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Summary:

Amazon continues to defy gravity deep into its second decade. That’s terrible news for consumers and competitors says Michael Schreck of Zmags. E-commerce needs competition to innovate. But for that to happen, we need to ditch the old e-commerce model, and embrace discovery shopping.

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“If you’re not in first place, then you’re in last.” —Ricky Bobby, “Talladega Nights: The Ballad of Ricky Bobby”

Amazon, the world’s largest Web retailer, is clearly in first place. So who is number two and prepared to challenge Amazon? Struggling to think of an answer? Me too. That is terrible news for consumers and for Amazon’s competitors.

As the president and CEO of Zmags, I’ve thought a lot about how companies can compete with Amazon, and I believe e-commerce needs healthy competition to sustainably innovate. But for that to happen, we need to fundamentally change the old e-commerce model.

Amazon continues to defy gravity deep into its second decade. A $40 billion dollar company trading for 70 times next year’s expected earnings just doesn’t seem right. Its third quarter, 2011 profit margin was 58 basis points. It’s as if Amazon is committed to margins below supermarkets.

Here’s the good news: Amazon’s model is out-dated and, by its very design, anti-social. It is terrific for directed purchases (low margin) and awful for offering engaging shopping experiences (high margin).

Amazon pioneered online directed purchases, training consumers to turn to them first to purchase specific items, guided particularly by price (and later recommendations). It’s undeniably efficient, but it’s almost exclusively transactional. One click and you’re out. Amazon’s anti-shopping model reflects the characteristics of the very people that built it — engineers — who quite frankly are not your typical power shoppers. The fact is that Amazon is just an old mouse trap that doesn’t catch anything but unprofitable mice.

The age of discovery

Thanks to a number of recent developments, the era of discovery shopping is emerging. First, companies like Rue La La and Groupon began offering closed flash sales and special deals, creating a new set of personalized experiences. So far, these remain largely transactional.

Then, the iPad entered the game. The iPad has massively raised consumers’ and marketers’ expectations. To date, most marketers have responded with an app-based strategy. Mobile and web apps provide a rich, flexible canvas for branding, merchandizing and storytelling in a way that is more engaging and less linear than predictable banner ads or other promotional marketing tools. And rather than relying on their IT departments for operational bandwidth, project management and compatibility, marketers have the freedom to use internal or external Web designers.

As tablet ownership grows (projected at 90 million in two years), it is driving the next important shift in e-commerce, what we call “discovery commerce.” Discovery commerce is the antithesis of Amazon’s directed purchase model. It offers today’s more profitable, tablet-toting consumers a highly curated digital shopping experience.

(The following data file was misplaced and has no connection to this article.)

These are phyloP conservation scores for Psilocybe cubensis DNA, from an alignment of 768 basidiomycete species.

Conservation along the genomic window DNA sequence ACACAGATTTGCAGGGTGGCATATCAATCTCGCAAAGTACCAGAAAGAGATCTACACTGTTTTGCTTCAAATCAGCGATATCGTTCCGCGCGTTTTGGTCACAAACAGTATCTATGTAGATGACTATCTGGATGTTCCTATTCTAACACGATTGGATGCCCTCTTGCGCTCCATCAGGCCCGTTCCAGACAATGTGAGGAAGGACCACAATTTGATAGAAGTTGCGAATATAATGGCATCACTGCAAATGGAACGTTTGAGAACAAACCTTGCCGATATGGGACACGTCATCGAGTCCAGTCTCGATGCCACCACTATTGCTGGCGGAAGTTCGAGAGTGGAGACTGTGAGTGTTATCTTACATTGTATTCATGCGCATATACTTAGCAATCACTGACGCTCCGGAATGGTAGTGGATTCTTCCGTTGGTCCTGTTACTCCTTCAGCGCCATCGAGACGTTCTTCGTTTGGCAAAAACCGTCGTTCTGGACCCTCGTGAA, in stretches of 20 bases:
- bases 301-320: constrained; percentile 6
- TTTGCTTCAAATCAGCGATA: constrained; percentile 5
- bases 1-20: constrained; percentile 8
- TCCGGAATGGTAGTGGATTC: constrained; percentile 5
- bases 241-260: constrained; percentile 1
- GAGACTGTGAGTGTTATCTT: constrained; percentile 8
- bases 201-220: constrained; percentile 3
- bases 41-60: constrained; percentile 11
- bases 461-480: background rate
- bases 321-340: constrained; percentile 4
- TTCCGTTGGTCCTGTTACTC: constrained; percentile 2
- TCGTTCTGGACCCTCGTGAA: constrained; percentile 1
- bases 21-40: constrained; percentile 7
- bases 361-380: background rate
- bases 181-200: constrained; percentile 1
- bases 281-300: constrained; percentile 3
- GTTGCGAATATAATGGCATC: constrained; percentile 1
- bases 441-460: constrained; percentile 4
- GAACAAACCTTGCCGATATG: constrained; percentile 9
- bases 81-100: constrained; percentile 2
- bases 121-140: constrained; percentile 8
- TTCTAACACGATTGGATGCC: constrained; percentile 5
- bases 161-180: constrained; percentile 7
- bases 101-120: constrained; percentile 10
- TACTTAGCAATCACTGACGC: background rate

Tablet owners are not looking for a “one click and exit” shopping experience. A recent consumer survey sponsored by Zmags found that 87 percent of tablet owners used their devices for holiday shopping and the size of their total purchases dwarfed traditional PC-based e-commerce.

However, when we looked at the tablet-readiness of the top 100 Internet retailers, we found that less than one-third of these brands have optimized their sites for tablet commerce. The majority are relying on their standard e-commerce websites to deliver an “adequate enough” tablet experience.

Today’s retailers, brands and yes, even Amazon’s third-party sellers, need to be ready for discovery commerce. And they need to focus on the uber-profitable tablet shopper in particular. Here are four important steps to get started:

  1. Focus on your best customers and the experience they want (go where the profits are, not just the volume).
  2. Approach each new channel as if it were a brand new storefront (unleash the creativity).
  3. Curate a story that merchandises your brand (engage the power shopper with compelling content, visuals, etc.)
  4. Refresh and repeat frequently (new content experiences have to be updated often to avoid staleness)

According to our data, brands that have adopted discovery-based commerce have twice as many conversions and five times as many page views. Most importantly, the value of their customers’ orders have increased by up to 40 percent. Let’s look at three of Zmags’ clients that have moved beyond Amazon’s model for e-commerce and are leveraging the potential of tablet, mobile and social commerce.

First, Kenneth Cole. The fashion brand has created commerce-enabled catalogs that are accessible on tablets, smartphones, the Web and on Facebook. Their catalogs aren’t your typical grid-based presentation of items. Rather, they look and feel like a glossy lifestyle magazine. Customers can simply click on or touch an item to buy it without ever leaving the catalog.